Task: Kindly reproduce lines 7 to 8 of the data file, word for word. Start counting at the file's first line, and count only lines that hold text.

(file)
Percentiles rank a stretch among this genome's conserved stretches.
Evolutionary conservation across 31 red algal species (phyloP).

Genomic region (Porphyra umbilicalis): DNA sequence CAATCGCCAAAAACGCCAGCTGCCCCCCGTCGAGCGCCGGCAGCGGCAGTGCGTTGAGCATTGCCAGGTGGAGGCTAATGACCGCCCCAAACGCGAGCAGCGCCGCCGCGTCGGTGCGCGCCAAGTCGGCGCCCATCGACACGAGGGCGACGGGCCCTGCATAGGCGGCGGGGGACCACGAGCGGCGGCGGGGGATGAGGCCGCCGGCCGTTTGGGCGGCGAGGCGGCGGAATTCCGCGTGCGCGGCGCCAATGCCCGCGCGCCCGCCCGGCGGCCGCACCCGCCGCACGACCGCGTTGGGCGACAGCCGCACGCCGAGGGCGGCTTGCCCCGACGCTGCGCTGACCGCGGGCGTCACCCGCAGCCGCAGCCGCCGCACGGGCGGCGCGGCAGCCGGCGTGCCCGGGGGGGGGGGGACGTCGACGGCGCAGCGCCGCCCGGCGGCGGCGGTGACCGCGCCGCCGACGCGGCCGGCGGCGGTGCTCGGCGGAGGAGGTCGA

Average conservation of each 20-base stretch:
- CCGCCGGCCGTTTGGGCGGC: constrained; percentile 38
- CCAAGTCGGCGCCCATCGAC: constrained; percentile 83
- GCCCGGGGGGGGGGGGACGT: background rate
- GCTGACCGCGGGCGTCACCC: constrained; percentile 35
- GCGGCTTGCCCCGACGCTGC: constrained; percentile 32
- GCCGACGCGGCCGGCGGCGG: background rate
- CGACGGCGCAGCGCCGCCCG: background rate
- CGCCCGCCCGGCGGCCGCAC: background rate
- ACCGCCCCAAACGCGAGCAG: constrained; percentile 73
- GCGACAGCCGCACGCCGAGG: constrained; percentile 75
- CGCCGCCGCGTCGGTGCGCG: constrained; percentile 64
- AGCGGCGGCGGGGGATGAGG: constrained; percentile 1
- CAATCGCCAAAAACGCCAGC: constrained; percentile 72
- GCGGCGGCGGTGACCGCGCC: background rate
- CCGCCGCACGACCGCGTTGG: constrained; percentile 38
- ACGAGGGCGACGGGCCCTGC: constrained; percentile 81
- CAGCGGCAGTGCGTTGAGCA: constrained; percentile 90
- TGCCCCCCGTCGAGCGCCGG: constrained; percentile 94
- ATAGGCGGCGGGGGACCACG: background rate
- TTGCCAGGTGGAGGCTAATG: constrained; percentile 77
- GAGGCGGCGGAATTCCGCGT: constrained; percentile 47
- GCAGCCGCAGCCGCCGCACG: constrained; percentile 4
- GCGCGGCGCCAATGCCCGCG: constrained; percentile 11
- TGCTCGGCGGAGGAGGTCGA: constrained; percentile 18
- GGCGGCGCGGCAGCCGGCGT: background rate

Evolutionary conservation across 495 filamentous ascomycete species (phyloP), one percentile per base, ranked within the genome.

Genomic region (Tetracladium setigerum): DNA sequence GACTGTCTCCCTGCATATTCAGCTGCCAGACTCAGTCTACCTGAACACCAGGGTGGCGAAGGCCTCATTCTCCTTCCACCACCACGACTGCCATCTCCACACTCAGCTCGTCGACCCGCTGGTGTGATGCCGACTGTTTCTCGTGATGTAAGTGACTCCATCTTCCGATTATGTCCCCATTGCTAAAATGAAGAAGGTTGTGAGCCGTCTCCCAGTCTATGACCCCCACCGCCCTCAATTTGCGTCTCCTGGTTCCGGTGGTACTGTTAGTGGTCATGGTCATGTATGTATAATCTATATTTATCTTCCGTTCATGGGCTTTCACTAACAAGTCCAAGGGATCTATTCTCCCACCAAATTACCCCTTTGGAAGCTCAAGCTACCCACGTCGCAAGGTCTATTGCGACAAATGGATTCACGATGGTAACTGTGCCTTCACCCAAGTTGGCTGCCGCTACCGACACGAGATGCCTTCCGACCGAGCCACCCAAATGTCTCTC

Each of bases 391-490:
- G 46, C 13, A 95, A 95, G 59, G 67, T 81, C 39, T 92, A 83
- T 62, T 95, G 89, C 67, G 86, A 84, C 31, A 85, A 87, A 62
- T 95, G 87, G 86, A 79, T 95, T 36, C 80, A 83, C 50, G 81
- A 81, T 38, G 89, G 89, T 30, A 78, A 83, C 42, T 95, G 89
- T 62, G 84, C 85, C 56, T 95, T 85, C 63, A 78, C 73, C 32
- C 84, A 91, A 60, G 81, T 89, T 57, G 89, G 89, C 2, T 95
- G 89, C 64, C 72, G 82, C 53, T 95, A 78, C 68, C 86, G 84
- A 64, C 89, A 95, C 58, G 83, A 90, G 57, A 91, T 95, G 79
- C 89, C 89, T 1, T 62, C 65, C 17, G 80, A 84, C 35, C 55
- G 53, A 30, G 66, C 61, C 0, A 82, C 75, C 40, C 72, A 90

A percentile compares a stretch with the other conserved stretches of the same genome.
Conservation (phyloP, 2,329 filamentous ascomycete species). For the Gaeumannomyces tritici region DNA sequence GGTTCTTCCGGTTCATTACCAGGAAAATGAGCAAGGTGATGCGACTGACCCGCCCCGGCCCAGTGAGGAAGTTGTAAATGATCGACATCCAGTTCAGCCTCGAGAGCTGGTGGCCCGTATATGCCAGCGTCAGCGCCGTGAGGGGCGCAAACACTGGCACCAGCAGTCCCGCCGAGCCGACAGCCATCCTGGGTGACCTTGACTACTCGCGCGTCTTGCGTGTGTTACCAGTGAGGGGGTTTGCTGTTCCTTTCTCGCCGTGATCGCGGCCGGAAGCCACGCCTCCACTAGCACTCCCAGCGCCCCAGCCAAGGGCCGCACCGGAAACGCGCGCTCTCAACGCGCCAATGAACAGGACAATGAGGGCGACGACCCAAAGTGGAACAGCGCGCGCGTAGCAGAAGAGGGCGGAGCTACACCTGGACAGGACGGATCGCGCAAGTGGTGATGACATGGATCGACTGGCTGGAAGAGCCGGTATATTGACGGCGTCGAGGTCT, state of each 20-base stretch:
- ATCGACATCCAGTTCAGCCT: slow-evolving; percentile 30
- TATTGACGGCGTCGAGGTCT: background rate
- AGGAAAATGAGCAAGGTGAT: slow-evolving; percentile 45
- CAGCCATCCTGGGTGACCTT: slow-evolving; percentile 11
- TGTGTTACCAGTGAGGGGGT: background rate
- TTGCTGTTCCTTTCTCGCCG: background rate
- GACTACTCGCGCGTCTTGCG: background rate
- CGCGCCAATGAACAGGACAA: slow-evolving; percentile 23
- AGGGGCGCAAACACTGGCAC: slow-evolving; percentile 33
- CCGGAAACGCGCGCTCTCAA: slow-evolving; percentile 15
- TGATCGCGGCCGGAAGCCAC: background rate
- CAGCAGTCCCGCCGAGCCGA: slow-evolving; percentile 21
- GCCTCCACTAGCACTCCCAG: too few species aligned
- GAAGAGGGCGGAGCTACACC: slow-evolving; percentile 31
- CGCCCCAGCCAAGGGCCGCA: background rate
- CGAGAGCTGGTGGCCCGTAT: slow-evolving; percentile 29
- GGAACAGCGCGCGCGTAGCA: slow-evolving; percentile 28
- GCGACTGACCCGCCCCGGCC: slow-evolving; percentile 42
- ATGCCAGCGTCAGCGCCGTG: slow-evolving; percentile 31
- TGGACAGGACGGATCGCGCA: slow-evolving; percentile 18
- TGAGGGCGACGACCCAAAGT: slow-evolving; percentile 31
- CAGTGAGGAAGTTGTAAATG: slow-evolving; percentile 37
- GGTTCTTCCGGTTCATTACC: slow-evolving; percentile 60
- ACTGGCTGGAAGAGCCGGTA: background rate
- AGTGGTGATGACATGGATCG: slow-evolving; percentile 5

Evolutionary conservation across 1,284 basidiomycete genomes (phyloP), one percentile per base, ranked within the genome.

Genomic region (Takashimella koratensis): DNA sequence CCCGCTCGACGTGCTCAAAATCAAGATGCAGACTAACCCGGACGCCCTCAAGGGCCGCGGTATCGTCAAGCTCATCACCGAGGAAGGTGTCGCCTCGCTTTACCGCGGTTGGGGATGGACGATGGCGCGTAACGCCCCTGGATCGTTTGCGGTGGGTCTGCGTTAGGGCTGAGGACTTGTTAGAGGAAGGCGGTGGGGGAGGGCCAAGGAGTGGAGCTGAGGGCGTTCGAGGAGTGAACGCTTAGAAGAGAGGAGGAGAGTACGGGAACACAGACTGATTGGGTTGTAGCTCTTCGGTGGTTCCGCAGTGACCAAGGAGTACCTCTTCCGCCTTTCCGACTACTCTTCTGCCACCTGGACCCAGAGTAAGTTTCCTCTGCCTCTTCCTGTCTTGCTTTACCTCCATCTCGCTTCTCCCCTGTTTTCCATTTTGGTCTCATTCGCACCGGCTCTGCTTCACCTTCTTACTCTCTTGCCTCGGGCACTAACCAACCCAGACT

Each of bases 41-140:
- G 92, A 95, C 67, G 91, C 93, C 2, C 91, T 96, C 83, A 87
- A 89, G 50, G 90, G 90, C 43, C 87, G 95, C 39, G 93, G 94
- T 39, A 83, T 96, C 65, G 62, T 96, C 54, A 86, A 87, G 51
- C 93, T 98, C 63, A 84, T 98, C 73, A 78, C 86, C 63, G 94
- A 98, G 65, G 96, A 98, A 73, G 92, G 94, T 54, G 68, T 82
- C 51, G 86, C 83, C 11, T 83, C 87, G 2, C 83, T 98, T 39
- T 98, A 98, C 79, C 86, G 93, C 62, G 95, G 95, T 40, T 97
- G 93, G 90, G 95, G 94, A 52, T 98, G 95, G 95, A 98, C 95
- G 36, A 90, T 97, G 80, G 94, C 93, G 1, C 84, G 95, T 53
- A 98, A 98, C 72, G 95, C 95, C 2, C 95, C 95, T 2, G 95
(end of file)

- GCCCGGGGGGGGGGGGACGT: background rate
- GCTGACCGCGGGCGTCACCC: constrained; percentile 35